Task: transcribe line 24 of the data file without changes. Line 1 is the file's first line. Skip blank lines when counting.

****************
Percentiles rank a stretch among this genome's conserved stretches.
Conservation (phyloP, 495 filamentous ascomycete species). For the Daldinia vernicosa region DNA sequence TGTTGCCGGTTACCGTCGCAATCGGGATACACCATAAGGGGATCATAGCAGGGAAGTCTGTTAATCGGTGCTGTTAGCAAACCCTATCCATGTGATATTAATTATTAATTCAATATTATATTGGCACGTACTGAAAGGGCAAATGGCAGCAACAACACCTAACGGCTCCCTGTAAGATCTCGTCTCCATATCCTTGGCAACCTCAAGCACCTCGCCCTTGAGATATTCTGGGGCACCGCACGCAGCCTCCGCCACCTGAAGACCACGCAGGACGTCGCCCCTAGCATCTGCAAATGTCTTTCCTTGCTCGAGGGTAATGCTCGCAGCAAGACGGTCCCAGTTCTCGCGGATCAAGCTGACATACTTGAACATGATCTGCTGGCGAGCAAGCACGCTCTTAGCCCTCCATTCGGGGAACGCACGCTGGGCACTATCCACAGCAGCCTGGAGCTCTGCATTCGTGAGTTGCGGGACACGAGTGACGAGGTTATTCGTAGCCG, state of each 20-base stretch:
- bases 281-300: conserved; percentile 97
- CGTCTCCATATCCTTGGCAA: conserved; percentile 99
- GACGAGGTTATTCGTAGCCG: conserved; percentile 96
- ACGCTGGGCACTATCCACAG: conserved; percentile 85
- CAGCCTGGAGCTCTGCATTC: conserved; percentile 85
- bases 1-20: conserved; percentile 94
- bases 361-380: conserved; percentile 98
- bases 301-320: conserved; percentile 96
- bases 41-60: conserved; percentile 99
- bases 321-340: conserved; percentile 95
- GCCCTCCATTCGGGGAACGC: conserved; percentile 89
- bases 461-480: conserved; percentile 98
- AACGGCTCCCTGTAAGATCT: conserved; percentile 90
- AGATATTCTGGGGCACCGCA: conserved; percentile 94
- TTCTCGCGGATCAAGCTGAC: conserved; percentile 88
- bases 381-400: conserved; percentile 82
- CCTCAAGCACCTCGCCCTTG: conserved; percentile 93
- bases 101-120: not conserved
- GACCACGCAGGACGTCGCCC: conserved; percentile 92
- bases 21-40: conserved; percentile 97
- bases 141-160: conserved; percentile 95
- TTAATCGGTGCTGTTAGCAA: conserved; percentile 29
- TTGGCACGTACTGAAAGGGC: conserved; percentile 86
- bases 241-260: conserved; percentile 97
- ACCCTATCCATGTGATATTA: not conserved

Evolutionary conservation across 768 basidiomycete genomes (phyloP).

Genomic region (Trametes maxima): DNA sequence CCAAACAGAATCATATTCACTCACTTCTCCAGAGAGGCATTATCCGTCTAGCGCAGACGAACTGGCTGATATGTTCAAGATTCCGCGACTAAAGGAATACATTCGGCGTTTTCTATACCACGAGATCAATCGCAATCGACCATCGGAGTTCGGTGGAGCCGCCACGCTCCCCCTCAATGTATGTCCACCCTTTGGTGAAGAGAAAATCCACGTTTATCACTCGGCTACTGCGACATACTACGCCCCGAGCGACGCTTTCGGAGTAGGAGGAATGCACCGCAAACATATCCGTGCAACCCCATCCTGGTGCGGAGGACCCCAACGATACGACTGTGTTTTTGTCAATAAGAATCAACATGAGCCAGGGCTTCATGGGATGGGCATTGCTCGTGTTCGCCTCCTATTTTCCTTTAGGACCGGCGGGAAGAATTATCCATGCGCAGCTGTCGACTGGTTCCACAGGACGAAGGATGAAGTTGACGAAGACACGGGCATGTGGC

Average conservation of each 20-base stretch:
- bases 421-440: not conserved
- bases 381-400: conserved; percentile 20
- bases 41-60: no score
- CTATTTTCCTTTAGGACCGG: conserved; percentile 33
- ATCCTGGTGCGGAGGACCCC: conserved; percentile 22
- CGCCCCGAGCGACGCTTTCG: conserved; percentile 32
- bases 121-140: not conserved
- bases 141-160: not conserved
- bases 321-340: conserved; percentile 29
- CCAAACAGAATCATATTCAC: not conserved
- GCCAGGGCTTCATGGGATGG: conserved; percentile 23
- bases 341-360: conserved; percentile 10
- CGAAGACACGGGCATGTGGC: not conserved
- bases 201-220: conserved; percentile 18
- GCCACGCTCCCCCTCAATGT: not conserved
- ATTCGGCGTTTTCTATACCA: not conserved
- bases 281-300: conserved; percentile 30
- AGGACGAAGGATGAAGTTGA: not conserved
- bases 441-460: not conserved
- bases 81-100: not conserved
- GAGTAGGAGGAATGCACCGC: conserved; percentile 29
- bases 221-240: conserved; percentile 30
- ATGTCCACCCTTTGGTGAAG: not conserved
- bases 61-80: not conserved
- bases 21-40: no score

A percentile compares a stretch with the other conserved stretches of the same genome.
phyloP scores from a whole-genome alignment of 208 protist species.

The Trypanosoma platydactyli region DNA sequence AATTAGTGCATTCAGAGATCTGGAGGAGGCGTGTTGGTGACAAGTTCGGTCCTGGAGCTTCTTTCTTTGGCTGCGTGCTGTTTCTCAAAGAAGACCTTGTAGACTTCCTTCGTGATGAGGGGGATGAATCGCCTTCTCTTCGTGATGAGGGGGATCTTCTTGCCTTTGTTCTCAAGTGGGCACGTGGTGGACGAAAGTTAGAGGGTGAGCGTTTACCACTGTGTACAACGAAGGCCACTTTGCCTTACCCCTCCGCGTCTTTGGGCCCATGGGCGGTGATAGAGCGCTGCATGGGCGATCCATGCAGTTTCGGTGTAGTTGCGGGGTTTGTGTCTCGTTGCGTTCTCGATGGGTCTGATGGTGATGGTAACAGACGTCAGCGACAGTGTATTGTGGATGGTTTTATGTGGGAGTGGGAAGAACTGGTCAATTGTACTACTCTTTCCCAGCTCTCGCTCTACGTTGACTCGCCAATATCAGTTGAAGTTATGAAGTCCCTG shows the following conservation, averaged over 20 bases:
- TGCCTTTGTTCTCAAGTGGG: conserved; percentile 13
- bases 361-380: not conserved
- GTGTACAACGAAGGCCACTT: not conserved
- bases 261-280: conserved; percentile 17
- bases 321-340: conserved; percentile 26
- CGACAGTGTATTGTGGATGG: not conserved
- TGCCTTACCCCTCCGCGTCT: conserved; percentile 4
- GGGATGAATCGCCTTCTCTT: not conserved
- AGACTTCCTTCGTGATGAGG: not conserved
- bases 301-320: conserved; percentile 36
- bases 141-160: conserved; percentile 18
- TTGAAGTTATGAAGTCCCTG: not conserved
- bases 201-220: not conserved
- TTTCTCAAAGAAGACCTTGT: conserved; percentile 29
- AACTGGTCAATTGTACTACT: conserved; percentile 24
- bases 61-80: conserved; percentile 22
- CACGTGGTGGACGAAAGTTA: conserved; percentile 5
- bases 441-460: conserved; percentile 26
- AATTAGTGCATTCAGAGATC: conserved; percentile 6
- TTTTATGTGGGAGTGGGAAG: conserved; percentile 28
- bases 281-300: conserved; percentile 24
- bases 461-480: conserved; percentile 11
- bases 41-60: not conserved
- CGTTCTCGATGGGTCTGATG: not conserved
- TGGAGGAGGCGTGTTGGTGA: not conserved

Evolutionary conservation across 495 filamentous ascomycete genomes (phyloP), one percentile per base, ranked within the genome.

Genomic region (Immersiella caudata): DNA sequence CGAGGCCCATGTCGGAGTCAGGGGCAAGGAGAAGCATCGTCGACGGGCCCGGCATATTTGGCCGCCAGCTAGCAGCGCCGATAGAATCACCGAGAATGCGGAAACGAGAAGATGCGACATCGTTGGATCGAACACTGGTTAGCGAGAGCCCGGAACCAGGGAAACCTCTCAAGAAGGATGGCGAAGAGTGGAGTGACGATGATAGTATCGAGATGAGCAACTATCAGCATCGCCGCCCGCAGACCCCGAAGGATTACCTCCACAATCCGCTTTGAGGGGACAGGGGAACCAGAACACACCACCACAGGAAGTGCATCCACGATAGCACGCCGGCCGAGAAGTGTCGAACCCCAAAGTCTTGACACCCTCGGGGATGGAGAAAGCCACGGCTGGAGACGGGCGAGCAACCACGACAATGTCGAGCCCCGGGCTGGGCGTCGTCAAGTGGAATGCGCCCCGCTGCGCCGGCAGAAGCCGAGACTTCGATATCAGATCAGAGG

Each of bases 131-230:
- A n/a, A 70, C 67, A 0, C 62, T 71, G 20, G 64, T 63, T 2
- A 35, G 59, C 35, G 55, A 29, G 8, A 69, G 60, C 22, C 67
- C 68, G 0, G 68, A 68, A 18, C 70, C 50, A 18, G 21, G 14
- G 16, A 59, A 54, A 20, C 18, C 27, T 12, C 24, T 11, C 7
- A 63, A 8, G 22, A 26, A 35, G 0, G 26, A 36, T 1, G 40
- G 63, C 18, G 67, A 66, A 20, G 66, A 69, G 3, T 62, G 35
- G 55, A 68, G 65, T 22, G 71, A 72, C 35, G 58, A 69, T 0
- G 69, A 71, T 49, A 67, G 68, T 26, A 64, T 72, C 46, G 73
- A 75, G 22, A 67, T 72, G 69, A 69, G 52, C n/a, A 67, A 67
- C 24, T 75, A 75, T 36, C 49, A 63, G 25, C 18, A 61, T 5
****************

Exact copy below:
- TTAATCGGTGCTGTTAGCAA: conserved; percentile 29